End offshore detention #224

Dear Prime Minister,

"Tears of Stone" is by Mohammad Ali Maleki, poet, gardener and prisoner, detained illegally by Australia on Manus Island.

Tears of Stone

The land of this island
is a hot, dry desert.
The colour of its soil
is yellow and red.
The waves of its sea
croon a soothing song.

The ocean shimmers
like a rainbow.
The birds of its jungle
sing gaily.
The colours of its parrots
are renowned around the world.

They brought me here forcibly.
I came to this land with no choice.
It doesn’t have rich soil –
They threw sulphur
so no flowers grow at all.
It’s true I am a stranger;
I have no one here.
I can’t trust anyone
with my heartfelt words.
That’s why I created my garden.
They laughed, saying, that’s impossible,
because of the dry, sulphured soil.
But a single, beautiful tree grew in my sight.
A faraway old, old tree…
Its bark was rotten
but it grew in good earth –
They threw no sulphur there.

I filled buckets with this soil,
pouring it onto my sad patch of land.
I did this for many days;
I felt helpless, doing it on my own.

There was a big stone
on my dry land.
I tried, but couldn’t dig it out.
I left it, finally, where it was.
When I threw soil there

I would push it with my hands,
smoothing it around the stone
until the ground grew level
and ready for seeds.

I asked many people
for seeds to plant in my garden.
They said, we can’t afford that!
You are a prisoner here,
we can’t give you seeds.
I had no hope.

A week passed…
While tending my garden
I saw that a bud had sprouted beside the stone –
I was so happy I kissed the bud!

But my bud was weak,
in need of water.
I asked, what should I do, God?
Here the water is salty,
it will hurt my bud.
I had no sweet water to give it.

God didn’t love me enough
to rain on my garden.
So I spoke to the bud
and told it not to get hopeless.
Days later, when the bud was exhausted
an idea came into my mind.
I sat by the bud’s side
recounting my bad memories
and weeping down onto its soil.
It was my task, every day,
weeping onto the bud.
It used to drink my tears –
We both had no choice.

One night, I went to cry for my bud.
I tried so hard but couldn’t weep.
The stone was my witness!
I wanted to give tears to the

bud but my eyes were dry.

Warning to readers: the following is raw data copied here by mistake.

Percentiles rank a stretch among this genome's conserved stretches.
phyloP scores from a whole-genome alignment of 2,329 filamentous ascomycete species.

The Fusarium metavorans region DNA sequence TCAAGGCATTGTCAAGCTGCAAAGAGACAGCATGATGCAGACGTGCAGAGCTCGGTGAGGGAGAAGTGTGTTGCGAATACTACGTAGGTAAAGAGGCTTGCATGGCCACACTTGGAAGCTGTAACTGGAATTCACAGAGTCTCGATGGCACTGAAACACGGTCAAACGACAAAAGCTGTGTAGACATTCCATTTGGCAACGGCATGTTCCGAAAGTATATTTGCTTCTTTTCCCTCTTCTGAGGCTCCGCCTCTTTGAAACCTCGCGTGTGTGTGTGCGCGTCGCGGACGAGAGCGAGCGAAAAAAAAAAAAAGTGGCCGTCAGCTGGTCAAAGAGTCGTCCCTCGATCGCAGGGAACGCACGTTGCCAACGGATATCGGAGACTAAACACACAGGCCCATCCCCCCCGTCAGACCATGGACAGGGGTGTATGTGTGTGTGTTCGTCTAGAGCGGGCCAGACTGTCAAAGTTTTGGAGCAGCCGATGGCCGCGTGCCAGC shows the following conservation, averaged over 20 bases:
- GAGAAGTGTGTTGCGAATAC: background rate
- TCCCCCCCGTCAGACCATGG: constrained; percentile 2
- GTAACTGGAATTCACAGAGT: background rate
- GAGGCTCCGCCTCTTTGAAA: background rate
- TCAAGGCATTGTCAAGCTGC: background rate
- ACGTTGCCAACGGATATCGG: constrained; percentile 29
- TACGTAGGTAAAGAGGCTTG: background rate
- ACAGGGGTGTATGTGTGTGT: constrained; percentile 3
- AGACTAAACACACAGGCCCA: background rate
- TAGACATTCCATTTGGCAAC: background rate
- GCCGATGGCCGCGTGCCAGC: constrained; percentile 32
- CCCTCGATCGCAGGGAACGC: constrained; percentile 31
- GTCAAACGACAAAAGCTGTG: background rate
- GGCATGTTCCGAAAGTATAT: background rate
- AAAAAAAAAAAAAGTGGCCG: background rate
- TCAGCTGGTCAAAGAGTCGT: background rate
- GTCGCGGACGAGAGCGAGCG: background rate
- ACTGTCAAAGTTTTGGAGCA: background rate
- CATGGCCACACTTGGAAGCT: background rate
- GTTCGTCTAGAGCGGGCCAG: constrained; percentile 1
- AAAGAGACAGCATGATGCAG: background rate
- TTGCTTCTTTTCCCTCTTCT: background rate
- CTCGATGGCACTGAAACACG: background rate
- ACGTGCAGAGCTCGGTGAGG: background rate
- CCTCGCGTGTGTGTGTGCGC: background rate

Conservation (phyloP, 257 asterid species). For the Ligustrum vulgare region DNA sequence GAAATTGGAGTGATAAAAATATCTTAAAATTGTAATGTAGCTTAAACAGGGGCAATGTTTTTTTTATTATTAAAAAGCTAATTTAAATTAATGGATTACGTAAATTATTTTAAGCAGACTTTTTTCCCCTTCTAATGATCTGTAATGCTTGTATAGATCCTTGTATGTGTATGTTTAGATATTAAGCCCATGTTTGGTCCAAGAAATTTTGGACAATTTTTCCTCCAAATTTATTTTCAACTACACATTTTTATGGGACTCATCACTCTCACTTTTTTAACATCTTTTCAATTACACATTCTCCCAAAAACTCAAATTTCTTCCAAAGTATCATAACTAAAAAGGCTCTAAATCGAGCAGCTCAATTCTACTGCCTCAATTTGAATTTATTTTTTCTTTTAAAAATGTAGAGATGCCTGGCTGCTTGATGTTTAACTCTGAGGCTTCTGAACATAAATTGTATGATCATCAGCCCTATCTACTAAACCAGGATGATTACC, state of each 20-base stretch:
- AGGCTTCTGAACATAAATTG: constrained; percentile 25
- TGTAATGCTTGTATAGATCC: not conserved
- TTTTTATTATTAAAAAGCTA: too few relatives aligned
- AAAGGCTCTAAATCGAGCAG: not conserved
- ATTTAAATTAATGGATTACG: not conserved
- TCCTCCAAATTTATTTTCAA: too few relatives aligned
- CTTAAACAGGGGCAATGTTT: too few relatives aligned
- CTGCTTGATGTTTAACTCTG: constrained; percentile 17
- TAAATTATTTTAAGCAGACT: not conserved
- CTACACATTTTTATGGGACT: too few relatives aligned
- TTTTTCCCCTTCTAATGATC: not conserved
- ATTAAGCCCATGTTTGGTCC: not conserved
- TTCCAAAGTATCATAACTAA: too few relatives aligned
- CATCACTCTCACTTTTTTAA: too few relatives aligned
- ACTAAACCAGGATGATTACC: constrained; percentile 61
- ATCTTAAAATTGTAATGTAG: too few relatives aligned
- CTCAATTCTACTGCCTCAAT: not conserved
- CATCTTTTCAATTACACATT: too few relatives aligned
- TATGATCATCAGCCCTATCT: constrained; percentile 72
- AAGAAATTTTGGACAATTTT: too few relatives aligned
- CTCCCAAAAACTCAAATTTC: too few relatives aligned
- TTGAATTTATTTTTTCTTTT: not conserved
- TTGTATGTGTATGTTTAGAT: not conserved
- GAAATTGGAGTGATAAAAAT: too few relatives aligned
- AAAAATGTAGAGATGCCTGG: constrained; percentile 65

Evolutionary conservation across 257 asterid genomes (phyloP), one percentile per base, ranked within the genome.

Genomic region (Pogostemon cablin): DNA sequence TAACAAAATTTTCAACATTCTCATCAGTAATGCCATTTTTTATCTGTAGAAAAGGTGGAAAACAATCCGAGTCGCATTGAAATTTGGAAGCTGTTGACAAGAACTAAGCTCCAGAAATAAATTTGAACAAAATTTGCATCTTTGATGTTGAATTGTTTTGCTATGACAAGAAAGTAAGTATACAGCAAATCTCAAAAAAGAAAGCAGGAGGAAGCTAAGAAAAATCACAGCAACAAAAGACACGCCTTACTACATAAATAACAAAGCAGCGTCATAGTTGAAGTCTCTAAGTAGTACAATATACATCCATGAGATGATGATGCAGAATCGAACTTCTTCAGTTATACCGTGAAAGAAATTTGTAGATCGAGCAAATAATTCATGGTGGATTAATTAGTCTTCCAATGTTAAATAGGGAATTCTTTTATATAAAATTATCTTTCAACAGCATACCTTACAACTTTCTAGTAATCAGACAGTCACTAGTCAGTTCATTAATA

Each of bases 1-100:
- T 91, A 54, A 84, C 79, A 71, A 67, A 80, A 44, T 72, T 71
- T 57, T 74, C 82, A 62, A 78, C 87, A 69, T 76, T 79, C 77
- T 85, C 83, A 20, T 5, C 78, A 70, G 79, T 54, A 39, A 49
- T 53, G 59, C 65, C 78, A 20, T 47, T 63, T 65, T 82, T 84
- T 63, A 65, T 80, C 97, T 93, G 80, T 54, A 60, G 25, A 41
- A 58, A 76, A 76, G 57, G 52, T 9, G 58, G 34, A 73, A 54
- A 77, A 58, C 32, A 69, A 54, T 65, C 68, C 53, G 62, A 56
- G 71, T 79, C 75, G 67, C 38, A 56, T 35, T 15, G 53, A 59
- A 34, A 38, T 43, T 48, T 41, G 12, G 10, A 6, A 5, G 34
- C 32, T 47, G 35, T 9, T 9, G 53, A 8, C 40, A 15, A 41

What should I do now?
I was angry with myself
for having no tears
left to give to my garden.
I was disappointed in my eyes.

Suddenly, I heard a sound.
I didn’t know what it was.
I searched the whole garden
and saw nothing there…
but when I went to my garden in the morning
I saw water everywhere!
I looked at the sky –
there was no sign of rain
and all the other earth was dry.
Then I saw that the big stone in my garden
had a cleft right through its heart.
From the hard centre of the stone
a stream of water ran out.
From the source of this stone
my garden was flooded and fed.

My bud became cheerful
and turned into a flower.
After a few months, even a rose grew!

My dear, sweet stone,
I will love you forever.
I wish many people
could learn from you.
I wish they could learn
as you did
how to soften
their hard hearts.
— Mohammad Ali Maleki

For the 212th man on Manus Island

Dear Prime Minister,

This is an excerpt of Hani Abdile's poem "The Fence", published in "I Will Rise"

The only thing your want right now
is to keep them in detention forever
and damage their little remaining hope.
No home, no education, no future for them.

It’s time Australian people knew.
It’s time to blast their silence.
I am sure they want to know
what you are hiding behind the fence.
— The Fence, by Hani Abdile

Hani has dedicated her poem to "the little kids behind the fence." What is the worth of our country if it demands the cost of thousands of lives in detention?

Close the camps and bring them here.